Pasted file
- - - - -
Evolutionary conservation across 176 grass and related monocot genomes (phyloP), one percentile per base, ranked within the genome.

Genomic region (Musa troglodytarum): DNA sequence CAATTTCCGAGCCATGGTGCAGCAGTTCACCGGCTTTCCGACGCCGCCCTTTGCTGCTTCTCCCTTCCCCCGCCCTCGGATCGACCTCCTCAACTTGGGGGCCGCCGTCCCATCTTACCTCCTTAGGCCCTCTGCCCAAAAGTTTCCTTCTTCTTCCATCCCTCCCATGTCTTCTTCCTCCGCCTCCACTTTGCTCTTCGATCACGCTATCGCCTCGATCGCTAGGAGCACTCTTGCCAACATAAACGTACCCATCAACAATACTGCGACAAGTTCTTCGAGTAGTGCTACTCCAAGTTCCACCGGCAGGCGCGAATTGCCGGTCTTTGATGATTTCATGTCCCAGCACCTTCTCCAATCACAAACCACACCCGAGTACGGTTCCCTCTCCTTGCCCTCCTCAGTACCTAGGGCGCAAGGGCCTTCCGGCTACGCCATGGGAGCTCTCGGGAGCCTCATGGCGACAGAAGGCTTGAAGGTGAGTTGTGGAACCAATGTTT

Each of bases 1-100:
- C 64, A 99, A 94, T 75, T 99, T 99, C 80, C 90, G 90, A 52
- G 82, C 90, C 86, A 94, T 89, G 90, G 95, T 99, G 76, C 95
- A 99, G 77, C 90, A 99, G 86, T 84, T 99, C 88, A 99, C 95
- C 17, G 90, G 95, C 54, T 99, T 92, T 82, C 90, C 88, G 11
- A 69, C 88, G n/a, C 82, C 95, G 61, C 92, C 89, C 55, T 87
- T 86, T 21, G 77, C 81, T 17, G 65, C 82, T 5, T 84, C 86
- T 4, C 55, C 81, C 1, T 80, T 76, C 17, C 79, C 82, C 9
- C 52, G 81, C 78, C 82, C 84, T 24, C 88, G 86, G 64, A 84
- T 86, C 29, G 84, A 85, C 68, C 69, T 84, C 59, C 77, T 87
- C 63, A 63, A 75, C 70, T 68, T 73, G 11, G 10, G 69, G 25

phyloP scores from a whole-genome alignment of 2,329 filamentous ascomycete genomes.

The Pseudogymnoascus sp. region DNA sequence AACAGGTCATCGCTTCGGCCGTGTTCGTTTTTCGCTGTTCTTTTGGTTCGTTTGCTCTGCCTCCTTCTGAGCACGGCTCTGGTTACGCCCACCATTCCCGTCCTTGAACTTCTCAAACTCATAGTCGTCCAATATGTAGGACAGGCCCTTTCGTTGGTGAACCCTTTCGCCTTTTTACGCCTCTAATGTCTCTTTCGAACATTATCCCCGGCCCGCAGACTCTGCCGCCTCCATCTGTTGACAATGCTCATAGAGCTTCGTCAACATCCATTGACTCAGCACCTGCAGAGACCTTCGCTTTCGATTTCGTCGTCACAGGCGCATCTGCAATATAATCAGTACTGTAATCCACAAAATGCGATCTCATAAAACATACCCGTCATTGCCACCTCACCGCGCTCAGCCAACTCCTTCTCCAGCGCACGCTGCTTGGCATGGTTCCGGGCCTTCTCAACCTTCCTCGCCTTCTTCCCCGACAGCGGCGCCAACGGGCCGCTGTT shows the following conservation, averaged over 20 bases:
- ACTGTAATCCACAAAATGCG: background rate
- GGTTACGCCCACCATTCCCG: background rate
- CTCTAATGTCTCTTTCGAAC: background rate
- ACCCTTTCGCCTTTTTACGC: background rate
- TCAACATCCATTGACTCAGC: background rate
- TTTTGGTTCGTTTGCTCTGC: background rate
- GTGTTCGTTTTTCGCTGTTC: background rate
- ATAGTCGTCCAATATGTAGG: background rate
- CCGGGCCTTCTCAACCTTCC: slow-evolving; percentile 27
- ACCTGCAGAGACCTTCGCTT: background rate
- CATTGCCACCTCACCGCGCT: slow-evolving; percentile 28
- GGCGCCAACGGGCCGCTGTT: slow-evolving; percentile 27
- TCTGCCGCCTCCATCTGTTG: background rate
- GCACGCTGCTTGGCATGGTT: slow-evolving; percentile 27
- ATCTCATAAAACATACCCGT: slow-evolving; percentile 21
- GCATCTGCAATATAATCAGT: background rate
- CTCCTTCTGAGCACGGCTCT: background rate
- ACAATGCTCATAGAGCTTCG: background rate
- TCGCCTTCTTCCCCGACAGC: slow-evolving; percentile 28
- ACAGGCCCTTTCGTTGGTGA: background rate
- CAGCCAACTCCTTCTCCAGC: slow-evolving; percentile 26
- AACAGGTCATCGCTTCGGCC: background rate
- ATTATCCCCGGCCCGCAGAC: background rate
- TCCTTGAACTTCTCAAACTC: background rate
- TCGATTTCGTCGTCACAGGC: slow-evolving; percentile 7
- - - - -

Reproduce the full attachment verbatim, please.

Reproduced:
Evolutionary conservation across 176 grass and related monocot genomes (phyloP), one percentile per base, ranked within the genome.

Genomic region (Musa troglodytarum): DNA sequence CAATTTCCGAGCCATGGTGCAGCAGTTCACCGGCTTTCCGACGCCGCCCTTTGCTGCTTCTCCCTTCCCCCGCCCTCGGATCGACCTCCTCAACTTGGGGGCCGCCGTCCCATCTTACCTCCTTAGGCCCTCTGCCCAAAAGTTTCCTTCTTCTTCCATCCCTCCCATGTCTTCTTCCTCCGCCTCCACTTTGCTCTTCGATCACGCTATCGCCTCGATCGCTAGGAGCACTCTTGCCAACATAAACGTACCCATCAACAATACTGCGACAAGTTCTTCGAGTAGTGCTACTCCAAGTTCCACCGGCAGGCGCGAATTGCCGGTCTTTGATGATTTCATGTCCCAGCACCTTCTCCAATCACAAACCACACCCGAGTACGGTTCCCTCTCCTTGCCCTCCTCAGTACCTAGGGCGCAAGGGCCTTCCGGCTACGCCATGGGAGCTCTCGGGAGCCTCATGGCGACAGAAGGCTTGAAGGTGAGTTGTGGAACCAATGTTT

Each of bases 1-100:
- C 64, A 99, A 94, T 75, T 99, T 99, C 80, C 90, G 90, A 52
- G 82, C 90, C 86, A 94, T 89, G 90, G 95, T 99, G 76, C 95
- A 99, G 77, C 90, A 99, G 86, T 84, T 99, C 88, A 99, C 95
- C 17, G 90, G 95, C 54, T 99, T 92, T 82, C 90, C 88, G 11
- A 69, C 88, G n/a, C 82, C 95, G 61, C 92, C 89, C 55, T 87
- T 86, T 21, G 77, C 81, T 17, G 65, C 82, T 5, T 84, C 86
- T 4, C 55, C 81, C 1, T 80, T 76, C 17, C 79, C 82, C 9
- C 52, G 81, C 78, C 82, C 84, T 24, C 88, G 86, G 64, A 84
- T 86, C 29, G 84, A 85, C 68, C 69, T 84, C 59, C 77, T 87
- C 63, A 63, A 75, C 70, T 68, T 73, G 11, G 10, G 69, G 25

phyloP scores from a whole-genome alignment of 2,329 filamentous ascomycete genomes.

The Pseudogymnoascus sp. region DNA sequence AACAGGTCATCGCTTCGGCCGTGTTCGTTTTTCGCTGTTCTTTTGGTTCGTTTGCTCTGCCTCCTTCTGAGCACGGCTCTGGTTACGCCCACCATTCCCGTCCTTGAACTTCTCAAACTCATAGTCGTCCAATATGTAGGACAGGCCCTTTCGTTGGTGAACCCTTTCGCCTTTTTACGCCTCTAATGTCTCTTTCGAACATTATCCCCGGCCCGCAGACTCTGCCGCCTCCATCTGTTGACAATGCTCATAGAGCTTCGTCAACATCCATTGACTCAGCACCTGCAGAGACCTTCGCTTTCGATTTCGTCGTCACAGGCGCATCTGCAATATAATCAGTACTGTAATCCACAAAATGCGATCTCATAAAACATACCCGTCATTGCCACCTCACCGCGCTCAGCCAACTCCTTCTCCAGCGCACGCTGCTTGGCATGGTTCCGGGCCTTCTCAACCTTCCTCGCCTTCTTCCCCGACAGCGGCGCCAACGGGCCGCTGTT shows the following conservation, averaged over 20 bases:
- ACTGTAATCCACAAAATGCG: background rate
- GGTTACGCCCACCATTCCCG: background rate
- CTCTAATGTCTCTTTCGAAC: background rate
- ACCCTTTCGCCTTTTTACGC: background rate
- TCAACATCCATTGACTCAGC: background rate
- TTTTGGTTCGTTTGCTCTGC: background rate
- GTGTTCGTTTTTCGCTGTTC: background rate
- ATAGTCGTCCAATATGTAGG: background rate
- CCGGGCCTTCTCAACCTTCC: slow-evolving; percentile 27
- ACCTGCAGAGACCTTCGCTT: background rate
- CATTGCCACCTCACCGCGCT: slow-evolving; percentile 28
- GGCGCCAACGGGCCGCTGTT: slow-evolving; percentile 27
- TCTGCCGCCTCCATCTGTTG: background rate
- GCACGCTGCTTGGCATGGTT: slow-evolving; percentile 27
- ATCTCATAAAACATACCCGT: slow-evolving; percentile 21
- GCATCTGCAATATAATCAGT: background rate
- CTCCTTCTGAGCACGGCTCT: background rate
- ACAATGCTCATAGAGCTTCG: background rate
- TCGCCTTCTTCCCCGACAGC: slow-evolving; percentile 28
- ACAGGCCCTTTCGTTGGTGA: background rate
- CAGCCAACTCCTTCTCCAGC: slow-evolving; percentile 26
- AACAGGTCATCGCTTCGGCC: background rate
- ATTATCCCCGGCCCGCAGAC: background rate
- TCCTTGAACTTCTCAAACTC: background rate
- TCGATTTCGTCGTCACAGGC: slow-evolving; percentile 7